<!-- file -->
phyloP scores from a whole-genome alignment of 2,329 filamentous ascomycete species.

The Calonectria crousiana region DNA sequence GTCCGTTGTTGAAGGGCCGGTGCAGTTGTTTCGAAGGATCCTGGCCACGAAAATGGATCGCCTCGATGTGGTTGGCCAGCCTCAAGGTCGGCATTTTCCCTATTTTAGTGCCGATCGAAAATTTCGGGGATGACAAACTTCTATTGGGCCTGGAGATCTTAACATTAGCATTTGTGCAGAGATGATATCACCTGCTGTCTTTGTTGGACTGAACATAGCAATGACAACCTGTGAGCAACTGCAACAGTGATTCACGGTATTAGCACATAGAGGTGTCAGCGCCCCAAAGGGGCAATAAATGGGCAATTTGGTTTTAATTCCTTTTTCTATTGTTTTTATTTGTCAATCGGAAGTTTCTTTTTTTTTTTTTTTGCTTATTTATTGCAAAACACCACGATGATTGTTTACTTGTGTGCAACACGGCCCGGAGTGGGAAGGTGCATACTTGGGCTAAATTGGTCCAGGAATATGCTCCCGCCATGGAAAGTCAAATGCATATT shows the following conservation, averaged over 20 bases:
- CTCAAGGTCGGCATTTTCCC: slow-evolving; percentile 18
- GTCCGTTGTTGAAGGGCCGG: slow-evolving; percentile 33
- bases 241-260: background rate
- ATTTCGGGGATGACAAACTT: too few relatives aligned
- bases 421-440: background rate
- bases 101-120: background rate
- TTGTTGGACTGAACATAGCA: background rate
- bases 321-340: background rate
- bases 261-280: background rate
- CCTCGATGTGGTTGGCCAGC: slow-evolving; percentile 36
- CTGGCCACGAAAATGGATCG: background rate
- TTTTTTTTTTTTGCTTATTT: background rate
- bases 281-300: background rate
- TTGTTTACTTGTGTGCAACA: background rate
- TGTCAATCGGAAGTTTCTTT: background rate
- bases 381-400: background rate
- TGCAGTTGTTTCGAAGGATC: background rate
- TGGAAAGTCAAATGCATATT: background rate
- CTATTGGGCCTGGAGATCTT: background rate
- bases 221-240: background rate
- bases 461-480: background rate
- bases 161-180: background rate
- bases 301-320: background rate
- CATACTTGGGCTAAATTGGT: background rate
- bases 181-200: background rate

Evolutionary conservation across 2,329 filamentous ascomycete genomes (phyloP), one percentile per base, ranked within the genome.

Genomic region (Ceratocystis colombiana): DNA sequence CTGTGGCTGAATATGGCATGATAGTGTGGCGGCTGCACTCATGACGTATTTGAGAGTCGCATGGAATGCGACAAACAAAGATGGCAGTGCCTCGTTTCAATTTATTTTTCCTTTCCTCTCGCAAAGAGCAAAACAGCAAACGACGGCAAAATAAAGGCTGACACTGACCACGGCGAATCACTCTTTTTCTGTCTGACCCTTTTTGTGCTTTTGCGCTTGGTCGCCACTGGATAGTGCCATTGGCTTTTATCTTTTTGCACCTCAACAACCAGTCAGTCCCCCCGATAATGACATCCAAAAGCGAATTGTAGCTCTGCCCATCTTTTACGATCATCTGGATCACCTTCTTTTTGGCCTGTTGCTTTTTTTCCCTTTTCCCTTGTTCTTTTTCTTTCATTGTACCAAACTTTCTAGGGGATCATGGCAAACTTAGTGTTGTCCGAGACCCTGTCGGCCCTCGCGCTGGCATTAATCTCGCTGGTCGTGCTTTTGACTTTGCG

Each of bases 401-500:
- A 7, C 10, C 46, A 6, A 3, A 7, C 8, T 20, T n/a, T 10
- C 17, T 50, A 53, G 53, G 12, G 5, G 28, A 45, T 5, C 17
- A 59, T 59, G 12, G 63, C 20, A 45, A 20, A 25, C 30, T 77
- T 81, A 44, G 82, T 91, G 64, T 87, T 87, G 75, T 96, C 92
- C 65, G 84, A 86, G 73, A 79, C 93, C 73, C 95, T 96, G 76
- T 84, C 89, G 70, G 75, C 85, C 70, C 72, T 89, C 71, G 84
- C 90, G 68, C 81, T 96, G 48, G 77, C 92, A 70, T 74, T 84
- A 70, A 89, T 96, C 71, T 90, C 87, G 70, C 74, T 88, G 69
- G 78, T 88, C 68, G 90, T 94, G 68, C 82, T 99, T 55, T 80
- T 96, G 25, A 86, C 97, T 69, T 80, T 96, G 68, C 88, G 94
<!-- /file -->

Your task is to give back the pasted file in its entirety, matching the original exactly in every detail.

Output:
phyloP scores from a whole-genome alignment of 2,329 filamentous ascomycete species.

The Calonectria crousiana region DNA sequence GTCCGTTGTTGAAGGGCCGGTGCAGTTGTTTCGAAGGATCCTGGCCACGAAAATGGATCGCCTCGATGTGGTTGGCCAGCCTCAAGGTCGGCATTTTCCCTATTTTAGTGCCGATCGAAAATTTCGGGGATGACAAACTTCTATTGGGCCTGGAGATCTTAACATTAGCATTTGTGCAGAGATGATATCACCTGCTGTCTTTGTTGGACTGAACATAGCAATGACAACCTGTGAGCAACTGCAACAGTGATTCACGGTATTAGCACATAGAGGTGTCAGCGCCCCAAAGGGGCAATAAATGGGCAATTTGGTTTTAATTCCTTTTTCTATTGTTTTTATTTGTCAATCGGAAGTTTCTTTTTTTTTTTTTTTGCTTATTTATTGCAAAACACCACGATGATTGTTTACTTGTGTGCAACACGGCCCGGAGTGGGAAGGTGCATACTTGGGCTAAATTGGTCCAGGAATATGCTCCCGCCATGGAAAGTCAAATGCATATT shows the following conservation, averaged over 20 bases:
- CTCAAGGTCGGCATTTTCCC: slow-evolving; percentile 18
- GTCCGTTGTTGAAGGGCCGG: slow-evolving; percentile 33
- bases 241-260: background rate
- ATTTCGGGGATGACAAACTT: too few relatives aligned
- bases 421-440: background rate
- bases 101-120: background rate
- TTGTTGGACTGAACATAGCA: background rate
- bases 321-340: background rate
- bases 261-280: background rate
- CCTCGATGTGGTTGGCCAGC: slow-evolving; percentile 36
- CTGGCCACGAAAATGGATCG: background rate
- TTTTTTTTTTTTGCTTATTT: background rate
- bases 281-300: background rate
- TTGTTTACTTGTGTGCAACA: background rate
- TGTCAATCGGAAGTTTCTTT: background rate
- bases 381-400: background rate
- TGCAGTTGTTTCGAAGGATC: background rate
- TGGAAAGTCAAATGCATATT: background rate
- CTATTGGGCCTGGAGATCTT: background rate
- bases 221-240: background rate
- bases 461-480: background rate
- bases 161-180: background rate
- bases 301-320: background rate
- CATACTTGGGCTAAATTGGT: background rate
- bases 181-200: background rate

Evolutionary conservation across 2,329 filamentous ascomycete genomes (phyloP), one percentile per base, ranked within the genome.

Genomic region (Ceratocystis colombiana): DNA sequence CTGTGGCTGAATATGGCATGATAGTGTGGCGGCTGCACTCATGACGTATTTGAGAGTCGCATGGAATGCGACAAACAAAGATGGCAGTGCCTCGTTTCAATTTATTTTTCCTTTCCTCTCGCAAAGAGCAAAACAGCAAACGACGGCAAAATAAAGGCTGACACTGACCACGGCGAATCACTCTTTTTCTGTCTGACCCTTTTTGTGCTTTTGCGCTTGGTCGCCACTGGATAGTGCCATTGGCTTTTATCTTTTTGCACCTCAACAACCAGTCAGTCCCCCCGATAATGACATCCAAAAGCGAATTGTAGCTCTGCCCATCTTTTACGATCATCTGGATCACCTTCTTTTTGGCCTGTTGCTTTTTTTCCCTTTTCCCTTGTTCTTTTTCTTTCATTGTACCAAACTTTCTAGGGGATCATGGCAAACTTAGTGTTGTCCGAGACCCTGTCGGCCCTCGCGCTGGCATTAATCTCGCTGGTCGTGCTTTTGACTTTGCG

Each of bases 401-500:
- A 7, C 10, C 46, A 6, A 3, A 7, C 8, T 20, T n/a, T 10
- C 17, T 50, A 53, G 53, G 12, G 5, G 28, A 45, T 5, C 17
- A 59, T 59, G 12, G 63, C 20, A 45, A 20, A 25, C 30, T 77
- T 81, A 44, G 82, T 91, G 64, T 87, T 87, G 75, T 96, C 92
- C 65, G 84, A 86, G 73, A 79, C 93, C 73, C 95, T 96, G 76
- T 84, C 89, G 70, G 75, C 85, C 70, C 72, T 89, C 71, G 84
- C 90, G 68, C 81, T 96, G 48, G 77, C 92, A 70, T 74, T 84
- A 70, A 89, T 96, C 71, T 90, C 87, G 70, C 74, T 88, G 69
- G 78, T 88, C 68, G 90, T 94, G 68, C 82, T 99, T 55, T 80
- T 96, G 25, A 86, C 97, T 69, T 80, T 96, G 68, C 88, G 94